It’s a technique that’s been flying around salons for months now, everyone seems to be requesting balayage hair colour. You may have heard the term used when talking about the looks of A-list celebrities and trend setters, or even amoungst a group of girls on the patio at Cactus Club. It is literally everywhere. Over the last few seasons hair colour trends have been shifting toward slow-fade styles that add depth, dimension and don’t have you visiting the salon every few weeks for a touch-up – which is perfect for you salon slackers out there.
But have you found yourself wondering “Sombré, ombré, what now? What the hell does that even mean?” – well we are here to answer that question and translate all the trendy colour terms into plain english for you.
“Balayage” a softer alternative to traditional highlights
[column col=”1/2″] It used to be if you wanted sun-kissed locks you were looking at a head full of tinfoil and some pretty noticeable roots within a few weeks. Not anymore.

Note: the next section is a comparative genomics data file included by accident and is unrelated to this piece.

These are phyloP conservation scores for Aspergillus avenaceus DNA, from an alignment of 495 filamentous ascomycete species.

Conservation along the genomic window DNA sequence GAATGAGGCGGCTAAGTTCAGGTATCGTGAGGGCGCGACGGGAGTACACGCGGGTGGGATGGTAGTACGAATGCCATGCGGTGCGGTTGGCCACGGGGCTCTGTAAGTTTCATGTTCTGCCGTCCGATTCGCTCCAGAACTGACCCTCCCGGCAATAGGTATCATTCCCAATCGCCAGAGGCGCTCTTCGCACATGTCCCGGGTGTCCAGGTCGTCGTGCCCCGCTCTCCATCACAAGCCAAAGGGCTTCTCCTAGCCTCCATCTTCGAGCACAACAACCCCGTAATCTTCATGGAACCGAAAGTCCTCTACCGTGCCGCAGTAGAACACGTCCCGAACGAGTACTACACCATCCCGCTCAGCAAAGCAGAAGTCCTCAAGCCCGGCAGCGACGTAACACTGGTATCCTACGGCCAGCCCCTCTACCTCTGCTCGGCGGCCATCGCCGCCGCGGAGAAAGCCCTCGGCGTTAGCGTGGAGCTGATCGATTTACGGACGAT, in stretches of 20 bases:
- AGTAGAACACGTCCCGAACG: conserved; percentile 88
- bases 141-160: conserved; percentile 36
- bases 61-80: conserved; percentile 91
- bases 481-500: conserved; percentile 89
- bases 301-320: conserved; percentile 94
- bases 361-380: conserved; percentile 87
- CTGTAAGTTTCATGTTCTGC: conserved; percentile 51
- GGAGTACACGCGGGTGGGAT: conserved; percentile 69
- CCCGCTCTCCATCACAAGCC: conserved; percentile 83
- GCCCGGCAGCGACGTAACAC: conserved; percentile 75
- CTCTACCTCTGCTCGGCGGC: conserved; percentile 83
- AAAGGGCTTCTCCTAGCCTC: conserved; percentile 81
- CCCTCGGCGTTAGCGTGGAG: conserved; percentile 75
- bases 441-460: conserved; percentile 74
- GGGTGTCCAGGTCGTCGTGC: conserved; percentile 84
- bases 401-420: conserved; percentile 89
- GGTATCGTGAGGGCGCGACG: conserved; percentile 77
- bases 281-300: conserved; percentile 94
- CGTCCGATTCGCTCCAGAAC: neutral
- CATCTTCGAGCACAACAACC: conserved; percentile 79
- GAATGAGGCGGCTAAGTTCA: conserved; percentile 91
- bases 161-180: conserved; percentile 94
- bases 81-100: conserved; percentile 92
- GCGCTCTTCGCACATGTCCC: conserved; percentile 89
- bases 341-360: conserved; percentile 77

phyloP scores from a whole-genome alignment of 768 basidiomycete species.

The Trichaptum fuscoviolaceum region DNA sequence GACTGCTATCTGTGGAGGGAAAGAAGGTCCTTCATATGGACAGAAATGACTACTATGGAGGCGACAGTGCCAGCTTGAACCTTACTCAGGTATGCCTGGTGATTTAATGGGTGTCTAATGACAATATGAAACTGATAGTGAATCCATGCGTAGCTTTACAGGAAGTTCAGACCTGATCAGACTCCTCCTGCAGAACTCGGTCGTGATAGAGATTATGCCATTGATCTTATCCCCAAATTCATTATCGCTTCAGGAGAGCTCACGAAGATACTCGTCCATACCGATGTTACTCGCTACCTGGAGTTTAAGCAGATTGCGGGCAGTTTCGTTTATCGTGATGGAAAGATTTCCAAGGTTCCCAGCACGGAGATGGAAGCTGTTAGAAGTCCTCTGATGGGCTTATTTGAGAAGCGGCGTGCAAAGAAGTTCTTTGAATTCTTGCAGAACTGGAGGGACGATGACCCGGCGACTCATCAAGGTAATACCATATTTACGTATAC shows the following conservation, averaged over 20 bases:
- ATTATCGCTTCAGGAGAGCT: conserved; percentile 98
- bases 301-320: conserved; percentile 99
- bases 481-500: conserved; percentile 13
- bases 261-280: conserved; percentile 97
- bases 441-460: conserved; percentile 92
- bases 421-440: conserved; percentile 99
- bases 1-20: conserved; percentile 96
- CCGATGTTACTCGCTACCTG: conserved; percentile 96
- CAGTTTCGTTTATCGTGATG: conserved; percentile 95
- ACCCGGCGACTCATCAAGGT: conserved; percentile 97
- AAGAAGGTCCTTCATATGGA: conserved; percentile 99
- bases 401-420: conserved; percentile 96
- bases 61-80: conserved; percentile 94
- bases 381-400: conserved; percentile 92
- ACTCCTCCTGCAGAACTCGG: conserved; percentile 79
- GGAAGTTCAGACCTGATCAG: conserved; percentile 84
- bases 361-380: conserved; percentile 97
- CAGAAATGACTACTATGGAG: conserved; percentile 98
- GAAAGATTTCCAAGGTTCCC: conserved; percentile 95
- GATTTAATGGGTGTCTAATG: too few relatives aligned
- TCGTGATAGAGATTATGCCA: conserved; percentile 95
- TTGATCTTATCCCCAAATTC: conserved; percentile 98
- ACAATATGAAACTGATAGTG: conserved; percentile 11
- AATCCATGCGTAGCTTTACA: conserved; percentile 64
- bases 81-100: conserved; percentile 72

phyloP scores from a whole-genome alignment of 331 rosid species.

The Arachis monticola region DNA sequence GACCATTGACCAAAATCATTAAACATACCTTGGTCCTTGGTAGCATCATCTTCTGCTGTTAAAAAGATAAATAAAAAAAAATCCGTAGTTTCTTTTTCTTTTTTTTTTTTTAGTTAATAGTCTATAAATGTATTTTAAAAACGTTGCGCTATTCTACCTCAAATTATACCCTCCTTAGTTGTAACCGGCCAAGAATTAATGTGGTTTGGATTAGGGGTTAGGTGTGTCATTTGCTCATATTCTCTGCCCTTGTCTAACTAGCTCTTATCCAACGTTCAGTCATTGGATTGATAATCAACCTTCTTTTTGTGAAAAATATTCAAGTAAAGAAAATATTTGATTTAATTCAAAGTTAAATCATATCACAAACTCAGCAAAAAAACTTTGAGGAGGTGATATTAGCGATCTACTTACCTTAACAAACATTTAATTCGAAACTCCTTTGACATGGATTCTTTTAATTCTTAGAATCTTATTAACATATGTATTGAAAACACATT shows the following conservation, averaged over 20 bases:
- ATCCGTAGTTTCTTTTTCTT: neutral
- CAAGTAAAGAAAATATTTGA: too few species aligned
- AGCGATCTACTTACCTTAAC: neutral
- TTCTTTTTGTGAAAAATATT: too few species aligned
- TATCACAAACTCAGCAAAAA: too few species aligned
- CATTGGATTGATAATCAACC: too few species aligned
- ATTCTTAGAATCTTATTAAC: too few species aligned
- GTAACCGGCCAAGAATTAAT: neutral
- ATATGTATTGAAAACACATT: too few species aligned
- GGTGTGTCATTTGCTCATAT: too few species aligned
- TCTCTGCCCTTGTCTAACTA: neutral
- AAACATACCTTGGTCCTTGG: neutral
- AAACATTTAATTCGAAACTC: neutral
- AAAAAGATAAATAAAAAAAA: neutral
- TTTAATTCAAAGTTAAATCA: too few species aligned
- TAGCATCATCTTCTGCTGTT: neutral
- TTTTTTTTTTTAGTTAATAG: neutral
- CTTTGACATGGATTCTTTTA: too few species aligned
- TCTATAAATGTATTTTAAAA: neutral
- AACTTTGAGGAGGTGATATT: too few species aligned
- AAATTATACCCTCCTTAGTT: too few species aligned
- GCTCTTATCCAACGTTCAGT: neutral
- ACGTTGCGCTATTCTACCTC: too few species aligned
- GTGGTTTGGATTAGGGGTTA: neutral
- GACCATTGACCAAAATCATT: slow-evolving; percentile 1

Balayage is a French word meaning to sweep or to paint. It allows for a natural looking hair colour with softer, less noticeable regrowth lines. Foil lightens the hair from the root to the ends while balayage allows the hair to be softer or muted at the root, and then gets progressively lighter as it travels through to the end. With traditional foils, the highlights are uniform and defined whereas Balayage is a freehand technique in which swatches of hair are sectioned and hand painted with a lightening agent. Balayage highlights are less systematically placed, giving you fatter, less symmetrical, more random highlights, and a more casual, beachy finish.
What’s the difference between ombré, sombré, and balayage?
The demand for dark roots and lighter ends started a few years back as a way to combat the root regrowth problem. Ombré features quite a stark dark-to-light fade whereas with sombré the lighter sections start up a bit higher and the lower lengths have ribbons of dark colour for a more gradual transition. Think of sombré as ombré’s softer, lower maintenance little sister. The difference between sombré and balayage is a little more subtle, balayage gives you natural graduated highlights and sombré gives you a graduated lightening effect ending with totally lightened ends.
Balayage yer brights
Blondes aren’t the only ones having fun… You can channel a little rainbow bright with this technique as well by applying vibrant colours to the lightened ends.